One question may arise, when the threshold value is so close to the reference value, if the “hanging on neck” value is only 50?. There are two reasons. The first one is that, while having your headphones on your neck, you can move your head while talking to people and hit them with your chin. That will make the value to rise, and we still don’t want to play music in this case.

The other reason is the user experience. I noticed that having the threshold close to the “on” reference performs good on stopping quickly the media when the headphones are taken off. In case of a podcast or video, no word is being lost in these milliseconds of reaction. Threshold values very close to the “on” reference value will make the media to randomly play and stop while you have the headphones on. This is because the force sensor is not perfect and have some error, meaning the “on” reference value is not always the same.

Taking the headphones off and on again will create an offset on the original reference value. This offset can be as much as ±3%. Since you don’t want the user to calibrate the headphones so frequently, you need to take into account the offset error plus the possible movements of the headphones when the user hit them with their chin, while being on their neck. So after a lot of tweaking and tuning, I found the -12% to be a pretty accurate value.

Action triggering

Once the logic has recognized that a change status is needed, it needs to be propagated to the Google Chrome extension. This is done by triggering a Shell command from within the cpp code. I created two shell scripts, and I call these two scripts with the configuration parameters, since the script alone will not know what actions need to be triggered.

Shell Scripts

The two scripts make use of the library xdotool. This library provides a way to simulate mouse clicks or key presses programatically. All I needed to do is to is to trigger a specific combination of key press to inform the Chrome extension to play or pause the media. In the case of muting the microphone, the library also provides a way to do so.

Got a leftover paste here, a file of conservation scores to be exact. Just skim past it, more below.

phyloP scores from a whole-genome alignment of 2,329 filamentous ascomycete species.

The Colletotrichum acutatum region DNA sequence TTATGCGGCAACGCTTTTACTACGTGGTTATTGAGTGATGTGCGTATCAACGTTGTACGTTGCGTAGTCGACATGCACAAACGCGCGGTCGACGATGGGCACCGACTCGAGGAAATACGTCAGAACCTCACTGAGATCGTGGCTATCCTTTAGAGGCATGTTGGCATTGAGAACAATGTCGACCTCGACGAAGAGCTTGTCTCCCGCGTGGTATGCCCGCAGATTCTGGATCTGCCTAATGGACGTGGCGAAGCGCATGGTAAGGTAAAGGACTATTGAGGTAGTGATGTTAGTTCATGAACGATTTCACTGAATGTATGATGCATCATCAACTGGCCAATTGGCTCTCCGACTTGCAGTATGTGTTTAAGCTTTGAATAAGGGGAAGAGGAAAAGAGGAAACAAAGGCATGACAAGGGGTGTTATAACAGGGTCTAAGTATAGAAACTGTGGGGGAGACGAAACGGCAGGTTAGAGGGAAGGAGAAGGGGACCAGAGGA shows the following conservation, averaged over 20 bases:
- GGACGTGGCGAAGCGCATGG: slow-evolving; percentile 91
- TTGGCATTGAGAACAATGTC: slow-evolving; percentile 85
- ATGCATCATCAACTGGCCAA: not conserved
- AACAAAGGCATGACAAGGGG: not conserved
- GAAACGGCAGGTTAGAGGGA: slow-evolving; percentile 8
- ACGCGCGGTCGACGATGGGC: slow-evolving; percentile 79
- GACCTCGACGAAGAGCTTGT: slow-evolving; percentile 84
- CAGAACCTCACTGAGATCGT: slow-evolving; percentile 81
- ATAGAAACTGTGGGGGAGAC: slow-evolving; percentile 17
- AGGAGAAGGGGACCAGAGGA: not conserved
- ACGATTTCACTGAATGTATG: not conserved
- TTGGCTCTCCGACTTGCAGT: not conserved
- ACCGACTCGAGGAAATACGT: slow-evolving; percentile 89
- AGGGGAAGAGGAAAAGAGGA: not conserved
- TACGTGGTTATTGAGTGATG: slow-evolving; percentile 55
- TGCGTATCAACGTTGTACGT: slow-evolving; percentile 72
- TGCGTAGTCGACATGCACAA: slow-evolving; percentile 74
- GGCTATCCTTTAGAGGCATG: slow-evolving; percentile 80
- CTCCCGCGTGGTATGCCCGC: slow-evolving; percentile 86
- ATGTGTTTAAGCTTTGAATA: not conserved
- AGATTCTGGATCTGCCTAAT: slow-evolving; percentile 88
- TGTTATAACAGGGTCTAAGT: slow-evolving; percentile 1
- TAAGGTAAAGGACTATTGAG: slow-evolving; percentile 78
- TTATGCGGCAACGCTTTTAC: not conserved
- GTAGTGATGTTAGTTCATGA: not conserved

Additionally, as mentioned before, the actions to take can vary upon configuration. This is why, along with the call to the proper shell script, I am passing the configuration as argument. Inside the shell scripts, the configuration is checked and proper keys are pressed (if needed).

#!/usr/bin/env bash

if ((($1&1)==1)); then
xdotool key Ctrl+Shift+5
echo "PLAY!"

if ((($1&2)==2)); then
xdotool key XF86AudioMicMute
echo "MUTE!"

#!/usr/bin/env bash

if ((($1&1)==1)); then
xdotool key Ctrl+Shift+6
echo "PAUSE!"

if ((($1&2)==2)); then
xdotool key XF86AudioMicMute
echo "MUTE"

I decided to set the automatic play shortcut to Ctrl-Shift-5 and pause Ctrl-Shift-6. I don’t think this combination would clash any other software the user might have installed, and I personally never needed to use them in the past. Nevertheless, improvements will come in future versions. An improvement will also be made in the way the microphone is muted. Due to the single key assign for mute and unmute microphone (XF86AudioMicMute), it might happend that the user manual mutes and unmutes it while using the headphones. That will cause an off-sync and the mute can happen when actually the user wants to unmute. The enhancement will consists on  using amixer to recognize the volume of the microphone before triggering an action. Once the keys are pressed, and if we want to control the media, the Google Chrome extension takes over.

Google Chrome Extension

My initial thought was to create an extension myself, but soon I realized that there were plenty of extensions to control media on the internet. One of them is called the StreamKeys. It supports the most popular media content providers (Spotify, Netflix, Youtube, etc). I took the code and improved it to support automatic play/pause actions.

The souce code is under MIT license, and the patch to support automatic play/pause is here.

BaseController.prototype.autoPlay = function() {
if( !== null && this.selectors.pause !== null) {
if(this.isPlaying()) {
//Do nothing
} else {{action: "autoPlay", selectorButton:, selectorFrame: this.selectors.iframe});
} else {
if(this.isPlaying()) {
//Do nothing
} else {{action: "autoPlay", selectorButton: this.selectors.playPause, selectorFrame: this.selectors.iframe});

BaseController.prototype.autoPause = function() {
if( !== null && this.selectors.pause !== null) {
if(this.isPlaying()) {{action: "autoPause", selectorButton: this.selectors.pause, selectorFrame: this.selectors.iframe});
} else {
//Do nothing
} else {
if(this.isPlaying()) {{action: "autoPause", selectorButton: this.selectors.playPause, selectorFrame: this.selectors.iframe});
} else {
//Do nothing

In the next update I will explain more about the extension and upload the full source code to the repository.



Published inWearables